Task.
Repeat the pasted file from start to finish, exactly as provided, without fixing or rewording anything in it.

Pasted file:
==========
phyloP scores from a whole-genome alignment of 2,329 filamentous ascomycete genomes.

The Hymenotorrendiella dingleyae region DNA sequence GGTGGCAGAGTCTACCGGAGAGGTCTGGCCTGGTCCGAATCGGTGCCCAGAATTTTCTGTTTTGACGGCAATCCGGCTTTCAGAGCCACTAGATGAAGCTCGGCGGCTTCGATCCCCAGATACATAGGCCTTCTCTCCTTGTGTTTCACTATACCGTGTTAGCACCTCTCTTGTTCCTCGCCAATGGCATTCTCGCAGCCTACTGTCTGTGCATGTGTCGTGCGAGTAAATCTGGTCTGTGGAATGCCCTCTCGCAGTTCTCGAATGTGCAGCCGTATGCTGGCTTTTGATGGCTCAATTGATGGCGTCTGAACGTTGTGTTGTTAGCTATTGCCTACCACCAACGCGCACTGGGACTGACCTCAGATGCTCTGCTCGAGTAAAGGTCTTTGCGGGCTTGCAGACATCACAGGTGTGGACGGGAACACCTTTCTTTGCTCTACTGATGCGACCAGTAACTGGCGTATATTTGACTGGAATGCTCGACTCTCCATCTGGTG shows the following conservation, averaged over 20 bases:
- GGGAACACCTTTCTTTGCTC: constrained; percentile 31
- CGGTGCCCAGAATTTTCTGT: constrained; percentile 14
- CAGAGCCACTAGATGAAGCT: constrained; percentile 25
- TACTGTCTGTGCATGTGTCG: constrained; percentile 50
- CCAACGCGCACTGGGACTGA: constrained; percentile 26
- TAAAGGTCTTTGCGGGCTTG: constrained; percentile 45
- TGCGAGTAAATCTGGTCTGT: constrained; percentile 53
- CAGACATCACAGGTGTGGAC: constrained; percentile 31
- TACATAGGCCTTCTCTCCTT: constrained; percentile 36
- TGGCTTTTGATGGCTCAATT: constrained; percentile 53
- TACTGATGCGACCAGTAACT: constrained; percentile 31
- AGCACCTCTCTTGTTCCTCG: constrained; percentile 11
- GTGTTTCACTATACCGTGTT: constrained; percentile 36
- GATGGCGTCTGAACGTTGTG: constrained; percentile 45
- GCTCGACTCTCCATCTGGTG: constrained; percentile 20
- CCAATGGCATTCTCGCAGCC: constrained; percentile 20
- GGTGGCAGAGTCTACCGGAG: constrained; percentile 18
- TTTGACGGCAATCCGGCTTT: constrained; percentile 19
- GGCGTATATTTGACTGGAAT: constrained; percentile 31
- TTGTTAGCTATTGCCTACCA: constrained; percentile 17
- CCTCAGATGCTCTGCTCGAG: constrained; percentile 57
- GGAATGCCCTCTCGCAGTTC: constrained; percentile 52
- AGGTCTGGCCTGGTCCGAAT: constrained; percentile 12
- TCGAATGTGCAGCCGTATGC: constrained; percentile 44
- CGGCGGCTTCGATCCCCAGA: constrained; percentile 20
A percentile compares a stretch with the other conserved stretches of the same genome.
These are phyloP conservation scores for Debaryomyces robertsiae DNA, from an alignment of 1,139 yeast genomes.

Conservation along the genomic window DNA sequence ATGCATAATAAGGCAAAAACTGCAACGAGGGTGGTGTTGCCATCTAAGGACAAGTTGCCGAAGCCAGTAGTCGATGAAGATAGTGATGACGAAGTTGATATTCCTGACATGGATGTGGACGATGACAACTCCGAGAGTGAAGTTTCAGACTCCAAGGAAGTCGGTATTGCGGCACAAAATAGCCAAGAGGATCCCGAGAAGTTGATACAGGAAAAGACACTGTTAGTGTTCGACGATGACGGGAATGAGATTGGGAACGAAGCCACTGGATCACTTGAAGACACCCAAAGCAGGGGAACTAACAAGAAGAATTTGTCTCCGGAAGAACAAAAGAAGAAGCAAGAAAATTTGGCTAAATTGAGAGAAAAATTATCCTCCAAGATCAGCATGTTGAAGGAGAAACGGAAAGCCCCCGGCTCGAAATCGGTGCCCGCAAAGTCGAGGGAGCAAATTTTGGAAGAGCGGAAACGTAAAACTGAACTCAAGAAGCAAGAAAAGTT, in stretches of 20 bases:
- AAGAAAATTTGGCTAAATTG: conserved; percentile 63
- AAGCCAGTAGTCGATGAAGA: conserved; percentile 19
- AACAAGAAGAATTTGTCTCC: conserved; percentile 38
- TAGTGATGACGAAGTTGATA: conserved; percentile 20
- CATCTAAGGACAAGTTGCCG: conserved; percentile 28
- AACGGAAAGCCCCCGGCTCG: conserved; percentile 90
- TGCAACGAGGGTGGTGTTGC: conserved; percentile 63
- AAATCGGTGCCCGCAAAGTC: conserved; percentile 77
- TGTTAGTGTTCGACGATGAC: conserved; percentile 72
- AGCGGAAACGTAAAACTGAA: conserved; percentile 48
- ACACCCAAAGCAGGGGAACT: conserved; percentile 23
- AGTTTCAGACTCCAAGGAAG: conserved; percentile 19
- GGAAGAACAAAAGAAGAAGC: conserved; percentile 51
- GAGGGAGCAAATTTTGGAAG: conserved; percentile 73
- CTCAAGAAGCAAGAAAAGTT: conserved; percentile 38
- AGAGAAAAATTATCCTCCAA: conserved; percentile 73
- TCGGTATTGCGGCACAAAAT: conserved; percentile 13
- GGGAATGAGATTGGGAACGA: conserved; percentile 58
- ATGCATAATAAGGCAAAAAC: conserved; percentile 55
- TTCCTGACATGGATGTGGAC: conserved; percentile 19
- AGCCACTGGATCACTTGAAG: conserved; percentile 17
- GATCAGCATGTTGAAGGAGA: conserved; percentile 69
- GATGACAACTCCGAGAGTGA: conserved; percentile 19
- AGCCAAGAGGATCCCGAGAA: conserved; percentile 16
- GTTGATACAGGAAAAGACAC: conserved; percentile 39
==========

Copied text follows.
phyloP scores from a whole-genome alignment of 2,329 filamentous ascomycete genomes.

The Hymenotorrendiella dingleyae region DNA sequence GGTGGCAGAGTCTACCGGAGAGGTCTGGCCTGGTCCGAATCGGTGCCCAGAATTTTCTGTTTTGACGGCAATCCGGCTTTCAGAGCCACTAGATGAAGCTCGGCGGCTTCGATCCCCAGATACATAGGCCTTCTCTCCTTGTGTTTCACTATACCGTGTTAGCACCTCTCTTGTTCCTCGCCAATGGCATTCTCGCAGCCTACTGTCTGTGCATGTGTCGTGCGAGTAAATCTGGTCTGTGGAATGCCCTCTCGCAGTTCTCGAATGTGCAGCCGTATGCTGGCTTTTGATGGCTCAATTGATGGCGTCTGAACGTTGTGTTGTTAGCTATTGCCTACCACCAACGCGCACTGGGACTGACCTCAGATGCTCTGCTCGAGTAAAGGTCTTTGCGGGCTTGCAGACATCACAGGTGTGGACGGGAACACCTTTCTTTGCTCTACTGATGCGACCAGTAACTGGCGTATATTTGACTGGAATGCTCGACTCTCCATCTGGTG shows the following conservation, averaged over 20 bases:
- GGGAACACCTTTCTTTGCTC: constrained; percentile 31
- CGGTGCCCAGAATTTTCTGT: constrained; percentile 14
- CAGAGCCACTAGATGAAGCT: constrained; percentile 25
- TACTGTCTGTGCATGTGTCG: constrained; percentile 50
- CCAACGCGCACTGGGACTGA: constrained; percentile 26
- TAAAGGTCTTTGCGGGCTTG: constrained; percentile 45
- TGCGAGTAAATCTGGTCTGT: constrained; percentile 53
- CAGACATCACAGGTGTGGAC: constrained; percentile 31
- TACATAGGCCTTCTCTCCTT: constrained; percentile 36
- TGGCTTTTGATGGCTCAATT: constrained; percentile 53
- TACTGATGCGACCAGTAACT: constrained; percentile 31
- AGCACCTCTCTTGTTCCTCG: constrained; percentile 11
- GTGTTTCACTATACCGTGTT: constrained; percentile 36
- GATGGCGTCTGAACGTTGTG: constrained; percentile 45
- GCTCGACTCTCCATCTGGTG: constrained; percentile 20
- CCAATGGCATTCTCGCAGCC: constrained; percentile 20
- GGTGGCAGAGTCTACCGGAG: constrained; percentile 18
- TTTGACGGCAATCCGGCTTT: constrained; percentile 19
- GGCGTATATTTGACTGGAAT: constrained; percentile 31
- TTGTTAGCTATTGCCTACCA: constrained; percentile 17
- CCTCAGATGCTCTGCTCGAG: constrained; percentile 57
- GGAATGCCCTCTCGCAGTTC: constrained; percentile 52
- AGGTCTGGCCTGGTCCGAAT: constrained; percentile 12
- TCGAATGTGCAGCCGTATGC: constrained; percentile 44
- CGGCGGCTTCGATCCCCAGA: constrained; percentile 20
A percentile compares a stretch with the other conserved stretches of the same genome.
These are phyloP conservation scores for Debaryomyces robertsiae DNA, from an alignment of 1,139 yeast genomes.

Conservation along the genomic window DNA sequence ATGCATAATAAGGCAAAAACTGCAACGAGGGTGGTGTTGCCATCTAAGGACAAGTTGCCGAAGCCAGTAGTCGATGAAGATAGTGATGACGAAGTTGATATTCCTGACATGGATGTGGACGATGACAACTCCGAGAGTGAAGTTTCAGACTCCAAGGAAGTCGGTATTGCGGCACAAAATAGCCAAGAGGATCCCGAGAAGTTGATACAGGAAAAGACACTGTTAGTGTTCGACGATGACGGGAATGAGATTGGGAACGAAGCCACTGGATCACTTGAAGACACCCAAAGCAGGGGAACTAACAAGAAGAATTTGTCTCCGGAAGAACAAAAGAAGAAGCAAGAAAATTTGGCTAAATTGAGAGAAAAATTATCCTCCAAGATCAGCATGTTGAAGGAGAAACGGAAAGCCCCCGGCTCGAAATCGGTGCCCGCAAAGTCGAGGGAGCAAATTTTGGAAGAGCGGAAACGTAAAACTGAACTCAAGAAGCAAGAAAAGTT, in stretches of 20 bases:
- AAGAAAATTTGGCTAAATTG: conserved; percentile 63
- AAGCCAGTAGTCGATGAAGA: conserved; percentile 19
- AACAAGAAGAATTTGTCTCC: conserved; percentile 38
- TAGTGATGACGAAGTTGATA: conserved; percentile 20
- CATCTAAGGACAAGTTGCCG: conserved; percentile 28
- AACGGAAAGCCCCCGGCTCG: conserved; percentile 90
- TGCAACGAGGGTGGTGTTGC: conserved; percentile 63
- AAATCGGTGCCCGCAAAGTC: conserved; percentile 77
- TGTTAGTGTTCGACGATGAC: conserved; percentile 72
- AGCGGAAACGTAAAACTGAA: conserved; percentile 48
- ACACCCAAAGCAGGGGAACT: conserved; percentile 23
- AGTTTCAGACTCCAAGGAAG: conserved; percentile 19
- GGAAGAACAAAAGAAGAAGC: conserved; percentile 51
- GAGGGAGCAAATTTTGGAAG: conserved; percentile 73
- CTCAAGAAGCAAGAAAAGTT: conserved; percentile 38
- AGAGAAAAATTATCCTCCAA: conserved; percentile 73
- TCGGTATTGCGGCACAAAAT: conserved; percentile 13
- GGGAATGAGATTGGGAACGA: conserved; percentile 58
- ATGCATAATAAGGCAAAAAC: conserved; percentile 55
- TTCCTGACATGGATGTGGAC: conserved; percentile 19
- AGCCACTGGATCACTTGAAG: conserved; percentile 17
- GATCAGCATGTTGAAGGAGA: conserved; percentile 69
- GATGACAACTCCGAGAGTGA: conserved; percentile 19
- AGCCAAGAGGATCCCGAGAA: conserved; percentile 16
- GTTGATACAGGAAAAGACAC: conserved; percentile 39